The taxpayer knows
Created on May 17, 2007
The Taxpayer Knows 'High' From
When Washington politicians raise taxes, the number of folks who
say taxes are "too high" goes up.
Public dissatisfaction with high taxes consistently has mirrored
fluctuations in the average income tax rate over the last half
century, according to the Gallup Poll, General Social Survey and
"The polls show Americans are keenly aware of their tax burden,"
said Mike Franc, vice president for government relations at The
The Washington think tank analyzed the relationship between tax
rates and public opinion.
When rates are cut significantly -- as under Presidents John F.
Kennedy, Ronald Reagan and George W. Bush -- the percentage of the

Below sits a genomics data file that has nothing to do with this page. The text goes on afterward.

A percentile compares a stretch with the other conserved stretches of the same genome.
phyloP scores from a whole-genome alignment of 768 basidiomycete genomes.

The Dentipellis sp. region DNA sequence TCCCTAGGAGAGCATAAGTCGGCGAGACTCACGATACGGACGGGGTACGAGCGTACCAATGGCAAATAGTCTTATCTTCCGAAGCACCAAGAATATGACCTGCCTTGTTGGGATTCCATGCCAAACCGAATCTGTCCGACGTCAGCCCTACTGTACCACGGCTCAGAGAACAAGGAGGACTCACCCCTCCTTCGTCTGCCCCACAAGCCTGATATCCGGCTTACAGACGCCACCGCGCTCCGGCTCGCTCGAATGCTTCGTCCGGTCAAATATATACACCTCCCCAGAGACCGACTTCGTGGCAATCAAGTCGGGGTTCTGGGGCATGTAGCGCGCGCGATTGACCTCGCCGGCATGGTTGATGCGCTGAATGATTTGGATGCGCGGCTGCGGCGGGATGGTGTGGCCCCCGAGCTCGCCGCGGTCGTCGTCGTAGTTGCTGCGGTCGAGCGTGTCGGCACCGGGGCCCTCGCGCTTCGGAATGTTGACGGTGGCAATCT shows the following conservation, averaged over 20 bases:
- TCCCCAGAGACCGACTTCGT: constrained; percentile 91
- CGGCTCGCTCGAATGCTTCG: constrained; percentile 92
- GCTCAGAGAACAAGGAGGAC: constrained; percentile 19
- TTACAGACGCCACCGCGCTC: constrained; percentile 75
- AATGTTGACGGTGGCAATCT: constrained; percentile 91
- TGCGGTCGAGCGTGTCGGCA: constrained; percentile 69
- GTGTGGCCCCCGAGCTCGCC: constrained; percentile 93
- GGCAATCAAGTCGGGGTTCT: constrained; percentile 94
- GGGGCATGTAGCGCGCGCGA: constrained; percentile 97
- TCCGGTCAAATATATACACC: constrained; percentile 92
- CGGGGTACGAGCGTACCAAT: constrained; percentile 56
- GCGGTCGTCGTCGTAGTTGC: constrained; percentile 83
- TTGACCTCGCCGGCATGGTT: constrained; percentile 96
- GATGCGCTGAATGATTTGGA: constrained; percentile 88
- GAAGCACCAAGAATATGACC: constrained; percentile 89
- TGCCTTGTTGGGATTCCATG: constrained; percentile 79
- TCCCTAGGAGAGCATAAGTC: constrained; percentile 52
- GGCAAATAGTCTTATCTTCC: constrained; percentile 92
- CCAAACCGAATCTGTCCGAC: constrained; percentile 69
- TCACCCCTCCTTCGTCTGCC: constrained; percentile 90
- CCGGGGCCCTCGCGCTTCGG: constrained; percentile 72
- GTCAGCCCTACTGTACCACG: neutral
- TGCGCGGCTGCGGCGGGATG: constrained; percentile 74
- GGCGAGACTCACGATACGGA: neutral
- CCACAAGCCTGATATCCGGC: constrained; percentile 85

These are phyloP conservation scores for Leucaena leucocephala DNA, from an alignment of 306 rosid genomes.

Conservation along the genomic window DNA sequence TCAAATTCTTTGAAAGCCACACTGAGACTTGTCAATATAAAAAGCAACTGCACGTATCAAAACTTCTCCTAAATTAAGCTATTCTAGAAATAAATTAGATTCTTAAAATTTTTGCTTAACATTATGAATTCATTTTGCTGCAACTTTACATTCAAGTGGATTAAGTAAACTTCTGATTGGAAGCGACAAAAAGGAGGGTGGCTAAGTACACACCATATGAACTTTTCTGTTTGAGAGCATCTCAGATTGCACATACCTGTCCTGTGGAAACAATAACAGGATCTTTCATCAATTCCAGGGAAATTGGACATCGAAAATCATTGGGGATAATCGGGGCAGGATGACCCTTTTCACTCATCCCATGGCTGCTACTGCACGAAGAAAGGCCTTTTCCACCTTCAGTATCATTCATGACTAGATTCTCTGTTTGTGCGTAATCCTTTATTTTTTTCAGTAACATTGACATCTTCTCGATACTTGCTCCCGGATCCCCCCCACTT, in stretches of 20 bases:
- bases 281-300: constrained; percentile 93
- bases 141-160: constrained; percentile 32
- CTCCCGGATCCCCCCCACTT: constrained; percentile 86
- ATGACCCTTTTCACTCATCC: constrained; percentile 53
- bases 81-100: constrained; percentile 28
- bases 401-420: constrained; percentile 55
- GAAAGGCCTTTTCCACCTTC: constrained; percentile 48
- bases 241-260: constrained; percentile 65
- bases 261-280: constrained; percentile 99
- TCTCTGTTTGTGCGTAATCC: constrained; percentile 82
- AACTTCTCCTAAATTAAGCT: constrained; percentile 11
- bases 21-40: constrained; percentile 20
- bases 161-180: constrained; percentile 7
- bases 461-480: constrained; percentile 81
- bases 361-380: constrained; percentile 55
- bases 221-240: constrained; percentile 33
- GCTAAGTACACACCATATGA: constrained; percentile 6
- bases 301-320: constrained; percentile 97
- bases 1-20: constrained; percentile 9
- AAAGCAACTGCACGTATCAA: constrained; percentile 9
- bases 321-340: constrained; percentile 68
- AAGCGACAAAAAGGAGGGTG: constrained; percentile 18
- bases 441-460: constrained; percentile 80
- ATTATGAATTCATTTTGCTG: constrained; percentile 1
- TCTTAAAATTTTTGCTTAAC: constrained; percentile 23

public viewing taxes as "too high" declines, and the number seeing
taxes as "about right" climbs.
The Reagan tax cuts came in 1981, when 69 percent of adults called
taxes "too high" and 26 percent saw them as "about right." By the
next year, "too high" had dropped to 60 percent and "about right"
increased to 32 percent. Beginning in the early 1990s, more and
more Americans viewed taxes as "too high." With tax relief under
President Bush in 2001 and 2003, though, this dissatisfaction
dropped from 65 percent to 50 percent. At the same time, the number
viewing taxes as "about right" hit a 50-year historical peak at 46
But Congress today is steering back toward higher taxes.
The Heritage Foundation estimates the House budget resolution will
boost the average taxpayer's income tax bill by $3,026 five years
"Big spenders in Congress are kidding themselves if they think
taxpayers won't notice the biggest tax increase in U.S. history -
or make their dissatisfaction known," Franc said.